"This order for the mass evacuation of all persons of Japanese descent denies them the right to live," Seattle native Gordon Hirabayashi wrote in 1942. "I consider it my duty to maintain the democratic standards for which this nation lives. Therefore, I must refuse this order of evacuation."
With that, Hirabayashi became one of just a handful of Japanese-Americans who defied the government's move to put more than 100,000 of them in detention camps following the attack on Pearl Harbor. For his refusal, he was imprisoned more than a year.
It took four decades for Hirabayashi to be vindicated, with a U.S. Supreme Court decision that the internment policy "had been based on political expediency, not on any risk to national security," as The Associated Press writes.
By then, Hirabayashi had become a respected sociologist and a hero in the Japanese-American community.
Monday, at the age of 93, he died. A son says Hirabayaski had Alzheimer's disease, The New York Times reports.
Later today, All Things Considered plans to air a conversation with one of Hirabayashi's nephews. As we were looking for more about Hirabayashi's stand against the detention order and his life, we came across a winter 2000 University of Washington report with some fascinating details and some of his words about what happened:
-- Hirabayashi was convicted [in 1942] and sentenced to 90 days in prison (plus time already served). Getting there, however, wasn't as easy as it sounds. He was assigned to a minimum security prison in Arizona, but there was no money to transport him. 'I asked, Why don't I go on my own?' recalls Hirabayashi. The courts agreed to that, and wrote a letter in case he was questioned along the way. 'I hitchhiked but didn't realize how hard it would be due to severe gas rationing. It took me more than two weeks to get there, sleeping in ditches along the way and with friends where I had some. Finally, around Las Vegas, I gave up and bought a bus ticket.' "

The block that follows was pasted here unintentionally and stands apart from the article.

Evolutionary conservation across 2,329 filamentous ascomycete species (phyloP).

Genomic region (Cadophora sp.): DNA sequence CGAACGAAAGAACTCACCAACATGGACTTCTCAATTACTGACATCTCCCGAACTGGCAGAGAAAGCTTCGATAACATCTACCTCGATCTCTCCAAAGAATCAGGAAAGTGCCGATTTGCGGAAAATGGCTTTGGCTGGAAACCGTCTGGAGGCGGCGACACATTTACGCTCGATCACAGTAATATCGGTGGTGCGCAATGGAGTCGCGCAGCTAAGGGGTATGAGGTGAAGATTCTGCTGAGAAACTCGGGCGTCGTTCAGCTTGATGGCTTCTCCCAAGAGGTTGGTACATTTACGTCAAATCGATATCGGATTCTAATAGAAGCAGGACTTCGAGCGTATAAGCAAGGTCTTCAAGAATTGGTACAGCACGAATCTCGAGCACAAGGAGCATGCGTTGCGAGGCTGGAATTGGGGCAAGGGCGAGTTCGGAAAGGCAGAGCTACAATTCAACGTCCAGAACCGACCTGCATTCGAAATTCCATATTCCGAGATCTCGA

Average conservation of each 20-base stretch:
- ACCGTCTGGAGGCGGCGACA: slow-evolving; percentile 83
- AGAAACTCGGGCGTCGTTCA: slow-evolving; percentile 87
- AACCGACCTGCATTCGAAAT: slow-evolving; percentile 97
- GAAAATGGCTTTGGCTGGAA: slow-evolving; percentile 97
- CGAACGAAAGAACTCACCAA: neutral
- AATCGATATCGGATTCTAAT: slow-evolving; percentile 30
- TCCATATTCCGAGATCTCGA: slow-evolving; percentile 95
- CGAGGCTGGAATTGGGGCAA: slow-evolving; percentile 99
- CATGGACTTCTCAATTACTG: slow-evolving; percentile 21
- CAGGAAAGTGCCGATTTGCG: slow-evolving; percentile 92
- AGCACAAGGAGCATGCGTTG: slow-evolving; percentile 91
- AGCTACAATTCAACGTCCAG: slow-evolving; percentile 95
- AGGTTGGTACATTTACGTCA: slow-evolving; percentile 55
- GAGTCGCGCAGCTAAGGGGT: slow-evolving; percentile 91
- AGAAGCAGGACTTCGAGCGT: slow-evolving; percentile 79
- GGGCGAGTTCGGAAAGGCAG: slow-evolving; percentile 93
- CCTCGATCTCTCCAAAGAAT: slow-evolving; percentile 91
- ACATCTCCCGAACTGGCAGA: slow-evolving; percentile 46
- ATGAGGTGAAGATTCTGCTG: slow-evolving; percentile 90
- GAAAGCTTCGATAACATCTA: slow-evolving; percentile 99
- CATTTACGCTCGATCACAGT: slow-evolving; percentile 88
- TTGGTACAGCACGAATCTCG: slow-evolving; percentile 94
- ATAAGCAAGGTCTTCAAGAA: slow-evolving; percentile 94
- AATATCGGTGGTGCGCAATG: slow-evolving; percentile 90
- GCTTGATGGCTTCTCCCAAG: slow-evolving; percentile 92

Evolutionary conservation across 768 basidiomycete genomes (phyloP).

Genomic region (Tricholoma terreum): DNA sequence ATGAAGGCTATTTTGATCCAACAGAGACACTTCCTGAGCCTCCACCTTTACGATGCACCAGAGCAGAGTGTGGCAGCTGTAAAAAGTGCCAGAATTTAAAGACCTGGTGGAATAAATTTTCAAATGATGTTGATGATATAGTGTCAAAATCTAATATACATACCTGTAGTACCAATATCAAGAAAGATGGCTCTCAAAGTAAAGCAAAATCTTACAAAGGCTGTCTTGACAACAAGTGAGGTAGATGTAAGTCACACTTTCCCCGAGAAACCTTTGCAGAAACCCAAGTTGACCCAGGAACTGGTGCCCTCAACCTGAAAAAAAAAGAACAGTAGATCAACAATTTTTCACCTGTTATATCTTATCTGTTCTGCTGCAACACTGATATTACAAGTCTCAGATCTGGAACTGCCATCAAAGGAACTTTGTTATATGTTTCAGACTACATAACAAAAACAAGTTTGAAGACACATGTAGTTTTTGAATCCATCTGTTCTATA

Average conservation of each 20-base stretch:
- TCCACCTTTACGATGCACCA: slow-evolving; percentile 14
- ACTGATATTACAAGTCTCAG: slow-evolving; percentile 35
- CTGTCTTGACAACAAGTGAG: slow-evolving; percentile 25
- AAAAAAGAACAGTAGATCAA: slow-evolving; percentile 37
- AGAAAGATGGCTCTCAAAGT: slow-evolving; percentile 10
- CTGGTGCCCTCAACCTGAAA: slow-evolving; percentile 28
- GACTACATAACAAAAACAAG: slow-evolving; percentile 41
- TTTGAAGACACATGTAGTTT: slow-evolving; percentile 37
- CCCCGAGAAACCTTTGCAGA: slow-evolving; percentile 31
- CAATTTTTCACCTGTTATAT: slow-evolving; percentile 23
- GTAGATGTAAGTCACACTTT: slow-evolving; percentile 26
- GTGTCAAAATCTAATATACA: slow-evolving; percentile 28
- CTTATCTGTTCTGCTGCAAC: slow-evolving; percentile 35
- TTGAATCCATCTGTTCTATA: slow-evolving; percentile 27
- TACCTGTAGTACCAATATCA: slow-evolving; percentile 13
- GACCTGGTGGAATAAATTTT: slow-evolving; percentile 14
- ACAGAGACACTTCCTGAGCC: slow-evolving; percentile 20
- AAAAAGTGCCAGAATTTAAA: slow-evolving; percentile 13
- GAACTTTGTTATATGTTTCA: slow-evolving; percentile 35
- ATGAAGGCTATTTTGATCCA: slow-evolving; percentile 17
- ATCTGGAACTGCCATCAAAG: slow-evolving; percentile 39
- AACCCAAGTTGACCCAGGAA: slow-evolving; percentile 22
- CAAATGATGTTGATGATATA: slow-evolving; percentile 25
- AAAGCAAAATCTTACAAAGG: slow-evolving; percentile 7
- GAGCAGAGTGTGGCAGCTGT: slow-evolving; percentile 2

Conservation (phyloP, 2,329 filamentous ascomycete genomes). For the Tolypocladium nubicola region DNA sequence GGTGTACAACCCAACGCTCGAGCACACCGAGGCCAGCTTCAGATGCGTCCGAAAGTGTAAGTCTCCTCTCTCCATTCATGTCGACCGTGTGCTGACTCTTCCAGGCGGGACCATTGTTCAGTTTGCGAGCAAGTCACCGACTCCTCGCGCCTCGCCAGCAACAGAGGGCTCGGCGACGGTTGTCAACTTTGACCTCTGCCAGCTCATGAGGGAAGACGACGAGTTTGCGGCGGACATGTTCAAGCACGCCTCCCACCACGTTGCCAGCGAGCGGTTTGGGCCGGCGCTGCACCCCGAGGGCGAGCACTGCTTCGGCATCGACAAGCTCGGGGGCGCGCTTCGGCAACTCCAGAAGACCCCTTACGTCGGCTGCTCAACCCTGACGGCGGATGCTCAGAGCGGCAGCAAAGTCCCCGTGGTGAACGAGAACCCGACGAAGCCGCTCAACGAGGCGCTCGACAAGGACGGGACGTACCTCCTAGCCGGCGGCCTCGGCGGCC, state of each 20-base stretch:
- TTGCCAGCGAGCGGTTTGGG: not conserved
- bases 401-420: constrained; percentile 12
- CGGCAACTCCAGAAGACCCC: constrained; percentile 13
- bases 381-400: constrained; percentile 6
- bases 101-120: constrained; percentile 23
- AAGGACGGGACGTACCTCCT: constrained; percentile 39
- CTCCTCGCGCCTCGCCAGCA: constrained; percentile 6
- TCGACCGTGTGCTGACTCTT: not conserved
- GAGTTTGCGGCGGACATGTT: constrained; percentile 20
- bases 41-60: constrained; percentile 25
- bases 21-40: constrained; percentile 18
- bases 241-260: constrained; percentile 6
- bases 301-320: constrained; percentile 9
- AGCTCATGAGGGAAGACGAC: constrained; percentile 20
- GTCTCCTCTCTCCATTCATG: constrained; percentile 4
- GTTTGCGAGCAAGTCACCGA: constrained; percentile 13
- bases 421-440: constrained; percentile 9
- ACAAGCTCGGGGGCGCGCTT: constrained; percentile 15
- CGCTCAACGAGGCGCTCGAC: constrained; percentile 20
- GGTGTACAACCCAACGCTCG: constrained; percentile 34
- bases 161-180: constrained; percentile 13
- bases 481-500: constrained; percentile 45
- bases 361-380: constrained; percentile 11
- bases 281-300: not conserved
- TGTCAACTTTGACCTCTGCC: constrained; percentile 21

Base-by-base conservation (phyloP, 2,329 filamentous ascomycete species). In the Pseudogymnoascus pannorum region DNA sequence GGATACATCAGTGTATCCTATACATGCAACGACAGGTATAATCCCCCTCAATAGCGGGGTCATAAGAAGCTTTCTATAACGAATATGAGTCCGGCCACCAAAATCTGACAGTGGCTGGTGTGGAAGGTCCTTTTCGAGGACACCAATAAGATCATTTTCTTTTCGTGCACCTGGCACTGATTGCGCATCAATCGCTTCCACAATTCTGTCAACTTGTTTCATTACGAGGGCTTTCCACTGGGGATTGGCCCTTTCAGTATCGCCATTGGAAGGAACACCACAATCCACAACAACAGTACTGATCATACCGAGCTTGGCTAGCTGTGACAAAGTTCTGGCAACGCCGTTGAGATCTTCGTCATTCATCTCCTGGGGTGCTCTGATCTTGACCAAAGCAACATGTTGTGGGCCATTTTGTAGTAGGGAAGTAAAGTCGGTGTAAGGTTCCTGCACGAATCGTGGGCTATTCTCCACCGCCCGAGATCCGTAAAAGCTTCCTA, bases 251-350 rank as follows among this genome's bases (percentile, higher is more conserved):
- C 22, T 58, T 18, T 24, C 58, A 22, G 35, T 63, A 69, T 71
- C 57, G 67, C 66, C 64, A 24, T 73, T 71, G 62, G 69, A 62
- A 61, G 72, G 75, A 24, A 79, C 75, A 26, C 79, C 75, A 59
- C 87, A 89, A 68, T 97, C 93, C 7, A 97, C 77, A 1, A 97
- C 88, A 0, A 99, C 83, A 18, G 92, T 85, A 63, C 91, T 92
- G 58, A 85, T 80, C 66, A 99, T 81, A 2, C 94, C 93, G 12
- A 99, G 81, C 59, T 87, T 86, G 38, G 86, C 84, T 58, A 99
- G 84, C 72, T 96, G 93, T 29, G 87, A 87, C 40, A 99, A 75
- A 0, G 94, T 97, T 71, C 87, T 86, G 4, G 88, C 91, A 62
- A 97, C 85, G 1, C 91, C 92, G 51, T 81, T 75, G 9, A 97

-- "When Hirabayashi arrived at the prison — two weeks late — the staff could not find his papers. They tried to send him home, but Hirabayashi balked at the idea, believing that it could lead to more trouble in the future. 'They told me to go out for a nice dinner and a movie while they looked for the papers,' recalls Hirabayashi. 'So I did. By the time I returned, they'd found the papers.' "
-- "Did the reversal [of his conviction] change Hirabayashi's view of the United States? Most definitely, he says. 'There was a time when I felt that the Constitution failed me,' he explains. 'But with the reversal in the courts and in public statements from the government, I feel that our country has proven that the Constitution is worth upholding. The U.S. government admitted it made a mistake. A country that can do that is a strong country. I have more faith and allegiance to the Constitution than I ever had before.' "
In 2000, the university honored Hirabayashi at its "Celebration of Distinction, in recognition of exceptional lifetime achievement."
San Francisco's KGO-TV has a video report.
(H/T to NPR's Amy Morgan.)